DENVER (CN) – An environmentalist group filed a federal lawsuit against the federal government Friday for violating an agreement to kill urban prairie dogs on behalf of Commerce City, where plague has been found in the ground-dwelling mammals.
No animals have been killed yet, but in a 12-page lawsuit filed in the District of Colorado, environmental group Prairie Protection Colorado accused the U.S. Department of Agriculture’s Animal and Plant Health Inspection Service as well as the Wildlife Services of wrongly “using lethal and inhumane methods of wildlife damage management.”
The black tailed prairie dogs suffered a flea-transmitted plague in August, prompting the temporary closure of the Rocky Mountain Arsenal and leading to a camping ban during a 3-day Phish concert. Though no cases were confirmed among humans, the rodents can transmit the bacterial disease to people and their pets.
Although the lawsuit does not specify whether the Second Creek prairie dog colony was affected by the plague, the Tri-County health department closed several parks remain over Labor Day weekend as authorities treated “the prairie dogs’ holes with insecticide to kill any remaining fleas that could transmit the disease to prairie dogs, people, and pets.”
Commerce City paid Wildlife Services $23,300 to carry out the urban rodent control agreement. Located north of Denver in Adams County, Commerce City is home to 58,449 people.
Instead of euthanization, the group requested prairie dog management encompass “effective and proactive non-lethal alternatives that foster communities’ coexistence with wildlife.”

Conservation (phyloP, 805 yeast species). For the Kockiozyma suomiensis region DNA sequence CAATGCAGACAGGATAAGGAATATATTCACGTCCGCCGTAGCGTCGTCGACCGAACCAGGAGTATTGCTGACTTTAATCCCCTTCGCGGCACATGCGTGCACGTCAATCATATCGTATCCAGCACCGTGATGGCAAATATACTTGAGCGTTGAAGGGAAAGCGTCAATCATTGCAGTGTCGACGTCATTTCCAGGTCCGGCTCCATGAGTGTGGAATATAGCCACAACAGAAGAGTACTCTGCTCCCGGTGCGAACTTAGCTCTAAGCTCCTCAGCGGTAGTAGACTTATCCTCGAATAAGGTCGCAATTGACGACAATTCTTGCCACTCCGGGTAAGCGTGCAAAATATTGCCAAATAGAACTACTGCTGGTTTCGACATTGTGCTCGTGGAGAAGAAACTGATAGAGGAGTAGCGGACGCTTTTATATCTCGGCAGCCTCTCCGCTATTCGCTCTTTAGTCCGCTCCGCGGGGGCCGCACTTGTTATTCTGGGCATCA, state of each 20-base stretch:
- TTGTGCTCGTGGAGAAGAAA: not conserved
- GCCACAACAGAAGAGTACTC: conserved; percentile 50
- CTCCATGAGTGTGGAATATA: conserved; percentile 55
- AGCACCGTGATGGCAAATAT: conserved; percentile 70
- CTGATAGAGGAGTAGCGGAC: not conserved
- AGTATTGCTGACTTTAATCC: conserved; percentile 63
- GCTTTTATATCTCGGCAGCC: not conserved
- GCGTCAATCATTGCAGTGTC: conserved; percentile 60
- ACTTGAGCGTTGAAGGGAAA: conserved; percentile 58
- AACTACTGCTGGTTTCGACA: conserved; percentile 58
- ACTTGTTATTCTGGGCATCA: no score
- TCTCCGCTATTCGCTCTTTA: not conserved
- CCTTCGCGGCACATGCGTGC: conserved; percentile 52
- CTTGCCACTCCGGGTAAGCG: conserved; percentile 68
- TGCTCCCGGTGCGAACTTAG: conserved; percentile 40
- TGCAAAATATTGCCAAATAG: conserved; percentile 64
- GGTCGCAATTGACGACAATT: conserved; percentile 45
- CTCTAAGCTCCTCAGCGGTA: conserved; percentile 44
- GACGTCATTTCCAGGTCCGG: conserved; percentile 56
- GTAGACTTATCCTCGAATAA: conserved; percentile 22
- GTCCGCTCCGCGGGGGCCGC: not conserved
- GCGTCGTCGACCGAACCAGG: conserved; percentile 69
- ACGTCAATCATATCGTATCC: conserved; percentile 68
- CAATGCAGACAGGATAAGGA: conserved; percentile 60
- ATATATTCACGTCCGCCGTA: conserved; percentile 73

Throughout 2018, the Wildlife Service killed 17,739 prairie dogs and destroyed more than 47,547 burrows through nonselective and inhumane “snares, leg-hold and body-gripping traps, and gas cartridges,” according to the lawsuit.
The nonprofit organization reported that even at 2% of their peak population, prairie dogs fulfill a keystone niche in the greatly endangered grasslands and are imperative to ensure the “reintroduction and survival of charismatic species such as black footed ferrets and burrowing owls.”
The ground squirrels are also an important food source for foxes, bobcats, coyotes, reptiles and birds of prey.
Under the Administrative Procedure Act, the group asks the court to declare the agreement in violation of federal law and prohibit its enforcement. The case has been assigned to Chief Judge Marcia Krieger, a George Bush Appointee.
Protect Prairies Colorado is represented by attorney Michael Frandina of Denver’s Askman Law Firm.